3. Managing workbook comments
      3m 40s
    4. Tracking and reviewing changes
      5m 12s
    5. Printing a worksheet or workbook
      3m 44s
    6. Setting and removing print areas
      2m 31s
    7. Exporting to other formats
      1m 33s
    8. Protecting a workbook
      2m 36s
  12. 23m 52s
    1. Running an existing macro
      4m 56s
    2. Recording a macro
      3m 56s
    3. Recording a macro using relative references
      6m 15s
    4. Renaming, viewing, and deleting macros
      2m 58s
    5. Adding comments to a macro
      2m 43s
    6. Turning off screen updating in a macro
      3m 4s
  13. 1m 1s
    1. Additional resources
      1m 1s

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Excel for Mac 2011 Essential Training
6h 32m Beginner Oct 26, 2010

Viewers: in countries Watching now:

In Excel for Mac 2011 Essential Training, author Curt Frye gives a comprehensive overview of Excel, the full-featured spreadsheet software from Microsoft. The course covers key skills such as manipulating workbook and cell data, using functions, automating actions, printing worksheets, and collaborating with others. Exercise files accompany the course.

Topics include:
  • Customizing the Ribbon
  • Formatting worksheets, cells, and cell data
  • Sorting and filtering data
  • Working with formulas
  • Detecting formula errors
  • Creating charts
  • Importing data
  • Inserting objects and graphics
  • Using PivotTables
  • Recording macros
  • Sharing workbooks
Subjects:
Business Spreadsheets
Software:
Excel Excel for Mac Office for Mac
Author:
Curt Frye

Splitting and freezing rows and columns

Excel worksheets can contain a lot of data, but what do you do if you need to use data in two different parts of the worksheet at the same time? Or, what you do if you have a data list, and you want to keep the headers on the screen, regardless of how far down or to the right you scroll? In this movie, I'll show you how to handle both of those situations by freezing rows and columns, and by splitting worksheets. First, we will talk about freezing. Freezing a row or a column means that column or row stays in place, regardless of where you scroll in the worksheet. For example, I have a column of data here, and it would be very useful, regardless of how far I scroll down, to keep these headers on the screen the entire time.

If you want to do that, go to the Layout tab of the Ribbon, and then in the Window group, click the Freeze button, and then you can select Freeze Top Row. When you do, Excel draws a gray line, indicating that the top row has been frozen, and now when you scroll down, instead of having row number one scroll off the screen, you will see that it remains in place and the rest of the data on the worksheet scrolls. You move down through the rest of the rows. If you scroll back up, it's still there. When you're ready to unfreeze the row, you can go back up to the Freeze button and click Unfreeze, and now the worksheet will scroll normally.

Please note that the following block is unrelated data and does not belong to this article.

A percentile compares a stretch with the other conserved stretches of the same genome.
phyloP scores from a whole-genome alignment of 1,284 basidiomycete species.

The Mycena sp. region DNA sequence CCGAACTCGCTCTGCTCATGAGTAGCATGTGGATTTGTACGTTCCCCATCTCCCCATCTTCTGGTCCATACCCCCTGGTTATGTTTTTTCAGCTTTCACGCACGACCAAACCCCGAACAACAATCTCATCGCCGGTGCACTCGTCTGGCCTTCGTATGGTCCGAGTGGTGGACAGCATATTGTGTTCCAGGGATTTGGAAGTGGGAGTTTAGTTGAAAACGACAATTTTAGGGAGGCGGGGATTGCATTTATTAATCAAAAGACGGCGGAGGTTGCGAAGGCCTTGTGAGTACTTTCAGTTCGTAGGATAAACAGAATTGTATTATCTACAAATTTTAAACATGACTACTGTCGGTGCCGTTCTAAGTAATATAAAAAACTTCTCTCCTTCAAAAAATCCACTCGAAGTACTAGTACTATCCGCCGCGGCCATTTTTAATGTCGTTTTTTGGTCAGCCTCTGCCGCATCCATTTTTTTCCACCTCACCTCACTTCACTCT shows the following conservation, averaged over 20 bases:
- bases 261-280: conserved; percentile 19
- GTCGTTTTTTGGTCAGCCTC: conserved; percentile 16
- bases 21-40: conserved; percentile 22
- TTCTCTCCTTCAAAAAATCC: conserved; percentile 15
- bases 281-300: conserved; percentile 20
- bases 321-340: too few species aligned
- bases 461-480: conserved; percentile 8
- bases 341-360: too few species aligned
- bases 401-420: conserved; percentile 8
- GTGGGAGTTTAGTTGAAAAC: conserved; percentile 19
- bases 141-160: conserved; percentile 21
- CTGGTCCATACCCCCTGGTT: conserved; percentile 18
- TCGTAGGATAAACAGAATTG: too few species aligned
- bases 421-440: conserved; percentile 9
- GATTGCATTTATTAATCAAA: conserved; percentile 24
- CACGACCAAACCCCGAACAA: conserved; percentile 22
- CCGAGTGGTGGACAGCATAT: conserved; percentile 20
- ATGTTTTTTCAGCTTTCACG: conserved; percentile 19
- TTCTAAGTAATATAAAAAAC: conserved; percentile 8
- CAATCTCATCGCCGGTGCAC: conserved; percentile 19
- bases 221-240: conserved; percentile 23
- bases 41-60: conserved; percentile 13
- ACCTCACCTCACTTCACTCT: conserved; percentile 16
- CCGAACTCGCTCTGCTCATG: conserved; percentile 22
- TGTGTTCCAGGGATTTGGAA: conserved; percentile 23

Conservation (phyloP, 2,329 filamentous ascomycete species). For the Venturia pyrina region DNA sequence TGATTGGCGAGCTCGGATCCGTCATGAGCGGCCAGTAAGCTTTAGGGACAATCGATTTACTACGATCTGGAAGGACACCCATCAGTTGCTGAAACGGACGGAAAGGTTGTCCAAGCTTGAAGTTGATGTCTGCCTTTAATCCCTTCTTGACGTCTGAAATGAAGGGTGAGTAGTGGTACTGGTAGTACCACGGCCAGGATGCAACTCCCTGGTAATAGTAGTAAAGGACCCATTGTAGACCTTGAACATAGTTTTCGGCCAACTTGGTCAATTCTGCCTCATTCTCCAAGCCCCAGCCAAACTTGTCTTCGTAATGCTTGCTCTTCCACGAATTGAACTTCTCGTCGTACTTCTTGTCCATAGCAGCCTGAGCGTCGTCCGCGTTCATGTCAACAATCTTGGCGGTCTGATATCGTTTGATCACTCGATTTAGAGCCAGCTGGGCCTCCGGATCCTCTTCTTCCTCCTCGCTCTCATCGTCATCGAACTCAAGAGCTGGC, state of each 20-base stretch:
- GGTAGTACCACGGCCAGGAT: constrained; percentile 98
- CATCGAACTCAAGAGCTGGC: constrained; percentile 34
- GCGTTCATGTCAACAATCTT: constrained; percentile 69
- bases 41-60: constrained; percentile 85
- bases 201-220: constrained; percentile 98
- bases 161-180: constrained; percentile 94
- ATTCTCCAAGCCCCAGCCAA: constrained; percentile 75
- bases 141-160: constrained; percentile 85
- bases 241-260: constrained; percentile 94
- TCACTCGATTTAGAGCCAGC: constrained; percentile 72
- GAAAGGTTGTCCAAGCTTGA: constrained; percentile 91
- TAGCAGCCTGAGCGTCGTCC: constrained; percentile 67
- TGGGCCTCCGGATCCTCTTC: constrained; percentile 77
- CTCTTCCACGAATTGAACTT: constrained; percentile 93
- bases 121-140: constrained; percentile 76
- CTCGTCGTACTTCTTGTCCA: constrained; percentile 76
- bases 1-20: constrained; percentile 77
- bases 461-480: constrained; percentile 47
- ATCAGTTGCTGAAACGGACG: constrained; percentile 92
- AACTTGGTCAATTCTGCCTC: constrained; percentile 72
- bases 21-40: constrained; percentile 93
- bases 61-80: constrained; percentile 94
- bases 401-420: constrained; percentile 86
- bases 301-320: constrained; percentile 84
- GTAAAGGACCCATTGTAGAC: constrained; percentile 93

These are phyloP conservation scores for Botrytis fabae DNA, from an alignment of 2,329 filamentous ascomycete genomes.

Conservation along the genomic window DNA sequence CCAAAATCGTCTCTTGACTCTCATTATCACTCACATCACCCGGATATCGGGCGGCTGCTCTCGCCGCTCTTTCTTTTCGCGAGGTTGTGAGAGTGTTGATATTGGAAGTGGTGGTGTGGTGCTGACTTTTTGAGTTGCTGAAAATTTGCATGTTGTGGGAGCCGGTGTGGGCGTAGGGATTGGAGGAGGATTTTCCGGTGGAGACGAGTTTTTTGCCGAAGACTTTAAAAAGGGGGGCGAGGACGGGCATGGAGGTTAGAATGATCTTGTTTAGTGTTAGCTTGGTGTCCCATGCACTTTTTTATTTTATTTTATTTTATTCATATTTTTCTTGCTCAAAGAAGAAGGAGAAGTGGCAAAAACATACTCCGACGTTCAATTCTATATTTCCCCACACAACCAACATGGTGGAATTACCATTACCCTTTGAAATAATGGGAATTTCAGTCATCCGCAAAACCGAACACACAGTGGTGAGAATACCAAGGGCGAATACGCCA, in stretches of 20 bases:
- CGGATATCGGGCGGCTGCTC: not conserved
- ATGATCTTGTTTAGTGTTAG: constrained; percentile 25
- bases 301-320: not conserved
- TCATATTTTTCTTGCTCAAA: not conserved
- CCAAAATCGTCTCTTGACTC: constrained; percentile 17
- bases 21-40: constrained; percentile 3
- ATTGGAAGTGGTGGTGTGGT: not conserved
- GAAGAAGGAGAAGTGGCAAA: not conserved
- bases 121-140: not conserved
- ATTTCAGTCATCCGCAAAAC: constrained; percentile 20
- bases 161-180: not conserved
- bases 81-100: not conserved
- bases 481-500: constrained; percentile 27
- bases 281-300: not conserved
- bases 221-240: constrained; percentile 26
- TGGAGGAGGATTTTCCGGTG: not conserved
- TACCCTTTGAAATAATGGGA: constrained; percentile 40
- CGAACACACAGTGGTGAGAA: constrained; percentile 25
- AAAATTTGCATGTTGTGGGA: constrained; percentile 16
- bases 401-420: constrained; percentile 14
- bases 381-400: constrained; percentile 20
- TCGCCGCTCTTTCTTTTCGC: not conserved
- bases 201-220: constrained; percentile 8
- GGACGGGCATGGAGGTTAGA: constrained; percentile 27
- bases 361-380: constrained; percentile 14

If you want to freeze the first column, you can do that. Just go back to the Freeze button and click Freeze First Column. Now when you scroll to the right, that column stays in place. So unfreeze, click the freeze button, and click Unfreeze. Now let's suppose that you want to freeze a specific area of the worksheet. For example, let's say that you wanted to freeze both the top row and the leftmost column. You can do that, and the way to do so is to click the cell to the right and below where you want to freeze. In another words by clicking cell B2, if I were to freeze the worksheet right now, we'd freeze the top row and the leftmost column, the row above the selected cell, and the column to the left of the selected cell.

Go back over to the freeze button and click Freeze Panes. Now you see we have the gray line, indicating the top row is frozen, and the gray line here - it's a little less visible, but it is there - indicating the leftmost column is frozen. And just to prove that, we will scroll to the right and scroll down. Go back to the left. When you are ready to undo the freeze, click the Freeze button, and click Unfreeze. And now let's say that you have a huge worksheet, and you have data in two separate pieces of it that you want to work with. Unfortunately, those two pieces aren't on the screen at the same time, so instead of scrolling back and forth, you can split the worksheet into two scrollable areas and work with it that way.

To do that, you select the cell below and to the right of where you want to split the worksheet. I'll do it here, the first month of 2006. And then again on the layout tab of the Ribbon in the Window group, you can click the Split button, which is this button right here. When you do, Excel gives you two different scrollable areas. Now both of these areas contain the entire worksheet. So, for example, you will see here, I have row one and all the headers, and this split here starts with 2006 in row 14. However, I can't scroll up if I'm in the bottom pane, all the way up to row number one if I want to, and in the top section I can scroll down.

When you're ready to remove the split from the worksheet, go back up to the Window group on the Layout tab, click the button, and the split will go away. For example, if you were to click cell C14, and then click the split button, you would split the worksheet into four areas. So, for example, you can scroll through here using this scroll bar, scroll through here using this scroll bar, and so on. Again, when you're ready to remove the split, just click the split button, and worksheet returns to normal. Dividing your worksheets into parts by splitting or freezing rows and columns helps you work with large data collections efficiently.

If you're getting frustrated while moving around within a large worksheet, see if one of these techniques makes things easier.

Find answers to the most frequently asked questions about Excel for Mac 2011 Essential Training.